When it comes to applying for a new job, your CV could be just the ticket to get you that initial foot in the door and secure an interview – but how do you ensure your CV is added to the interview pile rather than thrown straight in the bin?
Putting together a successful CV is easy once you know how. It is a case of taking all your skills and experience and tailoring them to the job you are applying for. But what if you do not meet the right criteria? I have put together three tips to get you started in creating a successful CV and securing your first (or next) job.
Get the basics right
There is no right or wrong way to write a CV but there are some common sections you should cover. These include personal and contact information; education and qualifications; work history and/or experience; relevant skills to the job in question; own interests, achievements, or hobbies; and some references.
Presentation is key
A successful CV is always carefully and clearly presented, and printed on clean, crisp white paper. The layout should always be clean and well-structured, and CVs should never be crumpled or folded, so use an A4 envelope to post your applications.
Always remember the CV hotspot – the upper middle area of the first page is where the recruiter’s eye will naturally fall, so make sure you include your most important information there.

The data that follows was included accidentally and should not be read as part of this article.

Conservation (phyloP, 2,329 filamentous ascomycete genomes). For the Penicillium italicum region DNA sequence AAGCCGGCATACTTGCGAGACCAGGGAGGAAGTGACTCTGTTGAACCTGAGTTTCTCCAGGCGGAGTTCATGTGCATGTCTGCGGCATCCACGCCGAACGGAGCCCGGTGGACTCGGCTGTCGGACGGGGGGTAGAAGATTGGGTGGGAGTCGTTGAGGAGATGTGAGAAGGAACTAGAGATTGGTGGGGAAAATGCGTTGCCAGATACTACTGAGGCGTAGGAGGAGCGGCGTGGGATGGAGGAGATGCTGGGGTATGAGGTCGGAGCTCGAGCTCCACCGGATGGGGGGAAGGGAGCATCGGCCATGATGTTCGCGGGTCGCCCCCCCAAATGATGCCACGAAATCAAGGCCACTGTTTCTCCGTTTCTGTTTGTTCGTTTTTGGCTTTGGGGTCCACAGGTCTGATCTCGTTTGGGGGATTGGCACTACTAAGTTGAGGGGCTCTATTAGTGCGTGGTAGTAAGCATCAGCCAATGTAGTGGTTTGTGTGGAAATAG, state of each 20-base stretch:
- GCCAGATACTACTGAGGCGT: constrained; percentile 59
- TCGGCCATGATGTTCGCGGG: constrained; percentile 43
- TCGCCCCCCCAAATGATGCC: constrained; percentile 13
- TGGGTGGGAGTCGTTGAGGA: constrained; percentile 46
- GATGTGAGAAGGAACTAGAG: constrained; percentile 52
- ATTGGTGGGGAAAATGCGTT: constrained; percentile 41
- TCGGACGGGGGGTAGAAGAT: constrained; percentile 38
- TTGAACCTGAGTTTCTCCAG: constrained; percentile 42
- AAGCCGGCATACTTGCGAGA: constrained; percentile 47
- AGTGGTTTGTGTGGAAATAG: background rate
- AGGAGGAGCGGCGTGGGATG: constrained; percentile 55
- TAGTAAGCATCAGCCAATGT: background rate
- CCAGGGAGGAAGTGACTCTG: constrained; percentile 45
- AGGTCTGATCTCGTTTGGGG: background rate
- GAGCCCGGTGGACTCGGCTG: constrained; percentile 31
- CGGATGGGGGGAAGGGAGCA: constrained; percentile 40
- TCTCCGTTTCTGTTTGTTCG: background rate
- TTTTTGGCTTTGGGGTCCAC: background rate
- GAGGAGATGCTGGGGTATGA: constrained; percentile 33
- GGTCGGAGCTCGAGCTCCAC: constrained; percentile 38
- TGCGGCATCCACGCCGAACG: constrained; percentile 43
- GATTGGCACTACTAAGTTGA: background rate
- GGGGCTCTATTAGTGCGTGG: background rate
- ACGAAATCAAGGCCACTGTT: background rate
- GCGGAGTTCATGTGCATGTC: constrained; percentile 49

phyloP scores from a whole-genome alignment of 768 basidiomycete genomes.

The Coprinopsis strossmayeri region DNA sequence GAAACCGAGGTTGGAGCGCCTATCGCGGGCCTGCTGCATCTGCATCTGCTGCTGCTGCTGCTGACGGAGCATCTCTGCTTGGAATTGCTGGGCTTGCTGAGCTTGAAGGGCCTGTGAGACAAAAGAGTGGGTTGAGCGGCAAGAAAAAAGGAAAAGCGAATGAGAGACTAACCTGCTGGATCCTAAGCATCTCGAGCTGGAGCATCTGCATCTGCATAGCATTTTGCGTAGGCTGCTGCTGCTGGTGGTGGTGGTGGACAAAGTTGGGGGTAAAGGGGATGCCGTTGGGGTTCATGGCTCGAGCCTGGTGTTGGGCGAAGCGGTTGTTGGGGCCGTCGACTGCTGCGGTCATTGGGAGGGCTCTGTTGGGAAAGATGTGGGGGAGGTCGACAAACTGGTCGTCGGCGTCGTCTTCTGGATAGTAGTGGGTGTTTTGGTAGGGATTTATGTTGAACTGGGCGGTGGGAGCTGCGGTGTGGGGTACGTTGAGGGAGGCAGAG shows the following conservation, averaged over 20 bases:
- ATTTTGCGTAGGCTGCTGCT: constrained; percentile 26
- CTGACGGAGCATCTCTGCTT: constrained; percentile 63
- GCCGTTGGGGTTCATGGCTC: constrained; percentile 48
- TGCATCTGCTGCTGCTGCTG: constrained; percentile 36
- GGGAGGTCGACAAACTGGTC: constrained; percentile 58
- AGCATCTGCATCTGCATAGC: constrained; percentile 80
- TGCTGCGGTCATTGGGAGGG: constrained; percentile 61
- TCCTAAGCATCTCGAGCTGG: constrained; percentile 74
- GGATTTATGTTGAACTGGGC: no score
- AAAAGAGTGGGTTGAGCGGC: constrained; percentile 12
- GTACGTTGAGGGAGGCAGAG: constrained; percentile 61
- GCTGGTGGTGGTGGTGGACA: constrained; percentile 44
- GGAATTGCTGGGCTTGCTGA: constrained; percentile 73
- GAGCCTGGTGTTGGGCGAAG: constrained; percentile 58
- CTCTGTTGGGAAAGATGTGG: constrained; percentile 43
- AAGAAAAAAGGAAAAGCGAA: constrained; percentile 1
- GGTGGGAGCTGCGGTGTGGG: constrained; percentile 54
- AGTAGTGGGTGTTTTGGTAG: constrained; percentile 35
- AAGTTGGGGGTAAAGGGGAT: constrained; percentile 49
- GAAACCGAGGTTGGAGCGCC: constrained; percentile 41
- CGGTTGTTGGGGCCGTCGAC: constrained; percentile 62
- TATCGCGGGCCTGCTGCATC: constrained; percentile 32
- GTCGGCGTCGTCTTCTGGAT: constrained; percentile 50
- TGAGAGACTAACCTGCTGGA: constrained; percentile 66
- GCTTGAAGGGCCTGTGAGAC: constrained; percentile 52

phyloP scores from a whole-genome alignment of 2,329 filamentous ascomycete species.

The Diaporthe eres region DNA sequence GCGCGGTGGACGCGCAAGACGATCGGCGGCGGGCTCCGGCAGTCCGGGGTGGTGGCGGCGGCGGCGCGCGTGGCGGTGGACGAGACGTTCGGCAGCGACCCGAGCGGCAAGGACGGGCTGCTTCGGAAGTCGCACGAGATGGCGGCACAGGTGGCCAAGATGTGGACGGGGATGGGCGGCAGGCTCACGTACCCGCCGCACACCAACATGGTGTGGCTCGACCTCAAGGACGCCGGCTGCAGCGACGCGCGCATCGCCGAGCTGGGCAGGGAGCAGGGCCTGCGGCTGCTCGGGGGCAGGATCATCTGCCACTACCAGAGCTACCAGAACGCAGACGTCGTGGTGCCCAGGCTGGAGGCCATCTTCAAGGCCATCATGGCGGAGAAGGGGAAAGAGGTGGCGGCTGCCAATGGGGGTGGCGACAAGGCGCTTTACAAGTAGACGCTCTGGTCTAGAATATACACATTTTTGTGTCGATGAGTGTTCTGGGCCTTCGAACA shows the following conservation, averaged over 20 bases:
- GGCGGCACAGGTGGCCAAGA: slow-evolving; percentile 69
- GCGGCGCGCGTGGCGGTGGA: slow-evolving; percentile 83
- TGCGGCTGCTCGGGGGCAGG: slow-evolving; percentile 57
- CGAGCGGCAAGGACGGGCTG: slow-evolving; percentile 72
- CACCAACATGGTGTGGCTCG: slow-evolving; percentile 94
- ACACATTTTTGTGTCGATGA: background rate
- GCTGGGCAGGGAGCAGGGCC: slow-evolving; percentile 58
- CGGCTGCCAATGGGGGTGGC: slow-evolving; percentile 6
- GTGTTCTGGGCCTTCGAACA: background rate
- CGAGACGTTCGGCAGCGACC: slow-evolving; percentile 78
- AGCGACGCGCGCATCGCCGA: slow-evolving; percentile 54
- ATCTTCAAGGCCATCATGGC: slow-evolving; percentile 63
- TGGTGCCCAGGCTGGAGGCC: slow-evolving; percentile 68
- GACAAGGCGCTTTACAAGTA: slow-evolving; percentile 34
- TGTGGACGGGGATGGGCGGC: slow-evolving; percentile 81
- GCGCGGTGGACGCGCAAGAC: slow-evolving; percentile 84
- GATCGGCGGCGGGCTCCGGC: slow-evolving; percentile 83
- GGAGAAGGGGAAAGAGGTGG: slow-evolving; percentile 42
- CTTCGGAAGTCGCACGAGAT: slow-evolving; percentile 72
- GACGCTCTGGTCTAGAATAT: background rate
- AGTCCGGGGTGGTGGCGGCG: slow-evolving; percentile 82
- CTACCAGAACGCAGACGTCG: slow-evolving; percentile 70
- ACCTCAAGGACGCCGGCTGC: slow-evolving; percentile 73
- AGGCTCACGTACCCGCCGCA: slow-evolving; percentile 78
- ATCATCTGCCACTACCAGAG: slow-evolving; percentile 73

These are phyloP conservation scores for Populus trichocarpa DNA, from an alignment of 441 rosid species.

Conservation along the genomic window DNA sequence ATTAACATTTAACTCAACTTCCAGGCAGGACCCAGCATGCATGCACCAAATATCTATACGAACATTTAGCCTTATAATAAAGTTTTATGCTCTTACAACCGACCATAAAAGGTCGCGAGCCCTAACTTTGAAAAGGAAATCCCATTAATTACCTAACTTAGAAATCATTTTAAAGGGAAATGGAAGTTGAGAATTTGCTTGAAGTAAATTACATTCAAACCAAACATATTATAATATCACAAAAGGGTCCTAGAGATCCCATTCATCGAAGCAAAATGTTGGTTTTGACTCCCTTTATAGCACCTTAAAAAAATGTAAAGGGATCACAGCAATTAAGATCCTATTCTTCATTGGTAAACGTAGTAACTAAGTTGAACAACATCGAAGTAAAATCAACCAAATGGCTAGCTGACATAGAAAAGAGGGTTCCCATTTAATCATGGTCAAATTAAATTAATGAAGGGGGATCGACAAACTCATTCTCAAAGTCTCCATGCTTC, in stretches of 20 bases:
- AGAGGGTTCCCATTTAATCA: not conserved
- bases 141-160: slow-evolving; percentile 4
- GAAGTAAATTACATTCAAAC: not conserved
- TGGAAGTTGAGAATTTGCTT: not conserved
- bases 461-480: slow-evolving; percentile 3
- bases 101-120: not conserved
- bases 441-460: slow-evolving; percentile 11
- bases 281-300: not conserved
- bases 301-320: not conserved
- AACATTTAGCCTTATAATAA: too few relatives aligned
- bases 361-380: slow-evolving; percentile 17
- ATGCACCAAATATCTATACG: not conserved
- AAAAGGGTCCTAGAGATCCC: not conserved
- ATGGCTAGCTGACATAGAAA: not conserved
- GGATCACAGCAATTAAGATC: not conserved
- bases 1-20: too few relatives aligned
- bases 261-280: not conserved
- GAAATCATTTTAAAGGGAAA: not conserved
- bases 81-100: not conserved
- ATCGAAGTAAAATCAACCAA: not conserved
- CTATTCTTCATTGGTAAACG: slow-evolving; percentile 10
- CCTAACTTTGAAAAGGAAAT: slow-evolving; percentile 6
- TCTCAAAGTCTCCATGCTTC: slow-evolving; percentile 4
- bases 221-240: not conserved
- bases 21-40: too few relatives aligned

Stick to no more than two pages of A4
A good CV is clear, concise and makes every point necessary without waffling. You don’t need pages and pages of paper – you just keep things short and sweet. A CV is a reassurance to a potential employer, it’s a chance to tick the right boxes. And if everything is satisfied, there’s a better chance of a job interview.
Also, employers receive dozens of CVs all the time so it’s unlikely they’ll read each one cover to cover. Most will make a judgment about a CV within sections, so stick to a maximum of two pages of A4 paper.
Understand the job description
The clues are in the job application, so read the details from start to finish. Take notes and create bullet points, highlighting everything you can satisfy and all the bits you cannot. With the areas where you are lacking, fill in the blanks by adapting the skills you do have. For example, if the job in question requires someone with sales experience, there is nothing stopping you from using any retail work you have undertaken – even if it was something to help pay the bills through university. It will demonstrate the skills you do have and show how they are transferable.
Tailor the CV to the role
When you have established what the job entails and how you can match each requirement, create a CV specifically for that role. Remember, there is no such thing as a generic CV. Every CV you send to a potential employee should be tailored to that role so do not be lazy and hope that a general CV will work because it will not.
Create a unique CV for every job you apply for. You do not have to re-write the whole thing, just adapt the details so they are relevant.